Tyson Foods will begin vaccinating thousands of its Arkansas employees for covid-19 starting today at its facility in Fayetteville, the company said Monday.
The nation's largest meat producing company said it will be offering free vaccinations to its processing workers at various plant locations, and will provide a vaccine for workers at its Springdale plant on Wednesday.
Tyson officials said they expect many of the company's 24,000 employees in the state will be vaccinated.
"We've been working with Matrix Medical and health department officials to prepare for this moment and we're ready," Tom Brower, Tyson's senior vice president of health and safety, said in a written statement.
Tyson will also provide vaccines for employees in Kansas and North Carolina this week, where food processing workers recently became eligible for the vaccine. Nearly 10,000 of its workers across the country have received the vaccine so far.
In recent months, U.S. meatpackers have been coordinating with local health departments to allocate supplies. Several have been educating workers about the vaccines, offering materials in multiple languages written to inform and dispel rumors. Food production workers in Arkansas who trim and package poultry and other meats were made eligible for covid-19 vaccines last week.
Tyson spokesman Derek Burelson has said that after surveying workers about the vaccine, more than 80% at the Springdale location signaled that they would take it. Companies are not making the vaccine mandatory, but are encouraging workers to do so, over liability and legal concerns.
Simmons Foods, a poultry and pet food manufacturer based in Siloam Springs, began vaccinating its workers for free via drive-thru clinics on Monday. It is offering a vaccine to most of the company's 4,000 Arkansas workers with a network of company clinics and is pursuing vaccine allocations for workers in other states.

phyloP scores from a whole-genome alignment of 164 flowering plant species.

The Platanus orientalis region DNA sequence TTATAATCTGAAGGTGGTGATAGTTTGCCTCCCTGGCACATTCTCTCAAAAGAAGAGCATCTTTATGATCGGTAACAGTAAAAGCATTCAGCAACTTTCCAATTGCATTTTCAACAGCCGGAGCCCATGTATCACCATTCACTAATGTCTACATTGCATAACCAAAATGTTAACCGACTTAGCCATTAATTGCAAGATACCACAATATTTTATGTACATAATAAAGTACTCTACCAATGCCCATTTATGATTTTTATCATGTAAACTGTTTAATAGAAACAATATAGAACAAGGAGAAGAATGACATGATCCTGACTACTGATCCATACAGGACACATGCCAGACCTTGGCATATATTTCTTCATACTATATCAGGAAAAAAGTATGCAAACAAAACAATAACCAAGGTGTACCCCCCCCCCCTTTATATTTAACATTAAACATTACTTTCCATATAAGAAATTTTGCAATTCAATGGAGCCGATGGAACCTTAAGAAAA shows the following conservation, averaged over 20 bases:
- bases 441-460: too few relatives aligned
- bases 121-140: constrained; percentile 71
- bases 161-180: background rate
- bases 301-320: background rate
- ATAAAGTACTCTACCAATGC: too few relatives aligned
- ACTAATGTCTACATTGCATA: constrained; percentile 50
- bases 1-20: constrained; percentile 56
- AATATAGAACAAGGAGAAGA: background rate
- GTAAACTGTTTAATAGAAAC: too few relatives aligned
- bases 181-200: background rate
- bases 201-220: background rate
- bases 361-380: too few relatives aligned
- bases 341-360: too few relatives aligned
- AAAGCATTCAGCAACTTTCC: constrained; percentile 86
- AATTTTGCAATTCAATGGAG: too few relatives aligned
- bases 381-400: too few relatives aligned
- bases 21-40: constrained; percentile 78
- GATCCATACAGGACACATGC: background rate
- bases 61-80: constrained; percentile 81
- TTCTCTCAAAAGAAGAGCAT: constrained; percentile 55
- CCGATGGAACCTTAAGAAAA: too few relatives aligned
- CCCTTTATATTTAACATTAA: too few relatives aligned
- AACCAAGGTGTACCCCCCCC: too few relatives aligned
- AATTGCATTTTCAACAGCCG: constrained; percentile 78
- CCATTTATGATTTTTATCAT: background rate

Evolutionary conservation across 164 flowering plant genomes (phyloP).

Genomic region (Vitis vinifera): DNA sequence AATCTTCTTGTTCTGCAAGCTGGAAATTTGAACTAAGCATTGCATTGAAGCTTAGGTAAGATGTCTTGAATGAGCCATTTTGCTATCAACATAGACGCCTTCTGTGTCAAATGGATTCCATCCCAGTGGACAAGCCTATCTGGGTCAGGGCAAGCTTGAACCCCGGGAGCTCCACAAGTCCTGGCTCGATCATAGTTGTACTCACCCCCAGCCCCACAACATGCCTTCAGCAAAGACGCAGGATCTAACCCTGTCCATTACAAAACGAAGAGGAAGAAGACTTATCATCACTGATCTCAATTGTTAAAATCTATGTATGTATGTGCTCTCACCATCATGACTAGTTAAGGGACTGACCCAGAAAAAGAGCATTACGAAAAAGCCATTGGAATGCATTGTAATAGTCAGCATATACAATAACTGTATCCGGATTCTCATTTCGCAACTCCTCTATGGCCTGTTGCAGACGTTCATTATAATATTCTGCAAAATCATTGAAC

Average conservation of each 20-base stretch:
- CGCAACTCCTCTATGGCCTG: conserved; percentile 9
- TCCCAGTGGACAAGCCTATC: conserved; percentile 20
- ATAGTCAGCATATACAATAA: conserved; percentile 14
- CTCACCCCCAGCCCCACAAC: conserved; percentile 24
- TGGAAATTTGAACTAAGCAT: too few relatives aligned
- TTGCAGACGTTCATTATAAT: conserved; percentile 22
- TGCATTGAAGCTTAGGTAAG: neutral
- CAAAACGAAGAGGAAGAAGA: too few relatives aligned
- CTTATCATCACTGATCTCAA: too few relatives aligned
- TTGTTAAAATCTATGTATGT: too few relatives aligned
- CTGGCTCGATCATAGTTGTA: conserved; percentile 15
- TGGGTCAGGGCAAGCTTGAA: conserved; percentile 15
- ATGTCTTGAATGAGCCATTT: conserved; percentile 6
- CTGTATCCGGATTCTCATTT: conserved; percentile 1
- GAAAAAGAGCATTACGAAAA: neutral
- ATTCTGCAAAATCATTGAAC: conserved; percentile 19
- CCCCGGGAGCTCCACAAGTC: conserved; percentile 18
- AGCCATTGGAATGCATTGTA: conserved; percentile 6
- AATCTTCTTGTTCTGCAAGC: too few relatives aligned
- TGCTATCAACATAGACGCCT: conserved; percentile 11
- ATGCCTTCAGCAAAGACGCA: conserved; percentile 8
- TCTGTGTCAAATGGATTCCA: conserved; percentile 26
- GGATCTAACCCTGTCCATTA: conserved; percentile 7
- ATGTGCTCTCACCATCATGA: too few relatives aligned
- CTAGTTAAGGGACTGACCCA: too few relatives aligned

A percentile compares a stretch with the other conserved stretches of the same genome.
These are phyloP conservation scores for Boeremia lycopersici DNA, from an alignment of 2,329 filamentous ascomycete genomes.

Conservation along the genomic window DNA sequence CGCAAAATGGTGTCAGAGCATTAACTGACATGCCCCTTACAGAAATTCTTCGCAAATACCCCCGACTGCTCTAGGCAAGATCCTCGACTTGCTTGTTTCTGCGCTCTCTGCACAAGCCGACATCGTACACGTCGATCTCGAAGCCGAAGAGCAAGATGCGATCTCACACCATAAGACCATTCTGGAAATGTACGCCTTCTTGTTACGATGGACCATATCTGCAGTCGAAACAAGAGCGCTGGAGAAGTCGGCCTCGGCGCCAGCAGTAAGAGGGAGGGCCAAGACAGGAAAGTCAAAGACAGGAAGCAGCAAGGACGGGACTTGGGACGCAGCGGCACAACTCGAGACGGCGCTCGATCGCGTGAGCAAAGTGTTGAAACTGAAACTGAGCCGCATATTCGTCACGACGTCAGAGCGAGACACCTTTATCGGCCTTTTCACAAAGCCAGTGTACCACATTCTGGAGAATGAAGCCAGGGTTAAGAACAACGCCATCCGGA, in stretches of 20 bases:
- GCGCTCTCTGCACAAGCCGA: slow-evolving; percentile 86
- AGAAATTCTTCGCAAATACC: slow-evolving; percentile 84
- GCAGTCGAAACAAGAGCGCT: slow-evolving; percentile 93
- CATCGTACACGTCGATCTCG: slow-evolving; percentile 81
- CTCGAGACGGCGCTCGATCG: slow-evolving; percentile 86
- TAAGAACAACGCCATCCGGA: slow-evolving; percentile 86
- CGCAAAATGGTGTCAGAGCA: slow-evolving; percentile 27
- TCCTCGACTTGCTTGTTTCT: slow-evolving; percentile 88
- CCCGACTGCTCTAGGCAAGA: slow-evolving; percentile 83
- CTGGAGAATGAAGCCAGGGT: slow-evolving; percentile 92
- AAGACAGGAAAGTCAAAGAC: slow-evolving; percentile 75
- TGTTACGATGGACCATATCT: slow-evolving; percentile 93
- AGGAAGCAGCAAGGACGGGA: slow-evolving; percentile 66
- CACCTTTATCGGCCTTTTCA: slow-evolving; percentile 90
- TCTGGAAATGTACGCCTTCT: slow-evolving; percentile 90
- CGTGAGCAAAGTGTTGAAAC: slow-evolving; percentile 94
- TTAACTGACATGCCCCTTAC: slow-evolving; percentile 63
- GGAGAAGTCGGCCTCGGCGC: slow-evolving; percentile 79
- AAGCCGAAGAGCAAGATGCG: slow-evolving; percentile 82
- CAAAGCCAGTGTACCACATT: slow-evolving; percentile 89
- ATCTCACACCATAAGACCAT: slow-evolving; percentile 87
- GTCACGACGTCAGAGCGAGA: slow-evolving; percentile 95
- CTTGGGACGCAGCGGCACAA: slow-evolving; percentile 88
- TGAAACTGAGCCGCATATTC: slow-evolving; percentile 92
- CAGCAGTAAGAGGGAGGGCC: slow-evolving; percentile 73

Currently, the Arkansas Department of Health is supplying Tyson Foods with the Johnson & Johnson vaccine and Simmons with the Pfizer vaccine, company spokesmen verified via email. Asked Monday how many doses the state had provided, the companies were not specific.
George's Inc, one of the oldest chicken companies based in Springdale, declined to comment Monday about vaccine plans for its workers.
Meatpacking workers, who often stand shoulder-to-shoulder at work, were one of the most affected groups when the virus began spreading a year ago. Absentee numbers grew alongside infection rates, disrupting supply chains and stoking fear inside and outside of the processing plants.
As companies warned of a nationwide meat shortage, former President Donald Trump signed an executive order to keep the plants operating, despite worker infections and deaths caused by the virus.
The Food and Environment Reporting Network, an investigative reporting nonprofit, reported 284 deaths among meatpacking workers as of Monday and at least 57,526 covid-19 infections.
The latest data show there were 6,796 worker infections in Arkansas and 22 related deaths.
Studies show people of color have been disproportionately affected by the pandemic, in part, because of workplace environment. More than half of the nation's meatpacking workers are foreign born and less than 20% are white, according to the Center for Economic and Policy Research.
To stop the spread of the virus, some of the largest meat companies invested hundreds of millions of dollars in worker health and safety measures, as well as bonuses for workers with good attendance during the pandemic. They installed Plexiglas barriers, checked worker temperatures daily and staggered shifts, among other efforts. Industry giants such as Tyson, Smithfield and JBS have all faced lawsuits related to the coronavirus.
As supplies become more available, companies are striving to vaccinate as many workers as possible. Tyson has even agreed to compensate workers for up to four hours of pay if they decide to get a vaccine at a clinic.
A few weeks ago, Rudy Castro, a processing worker at a Tyson plant, said she would get the vaccine if given the chance.
"I think it's a good idea to take it, for me and my family," Castro said.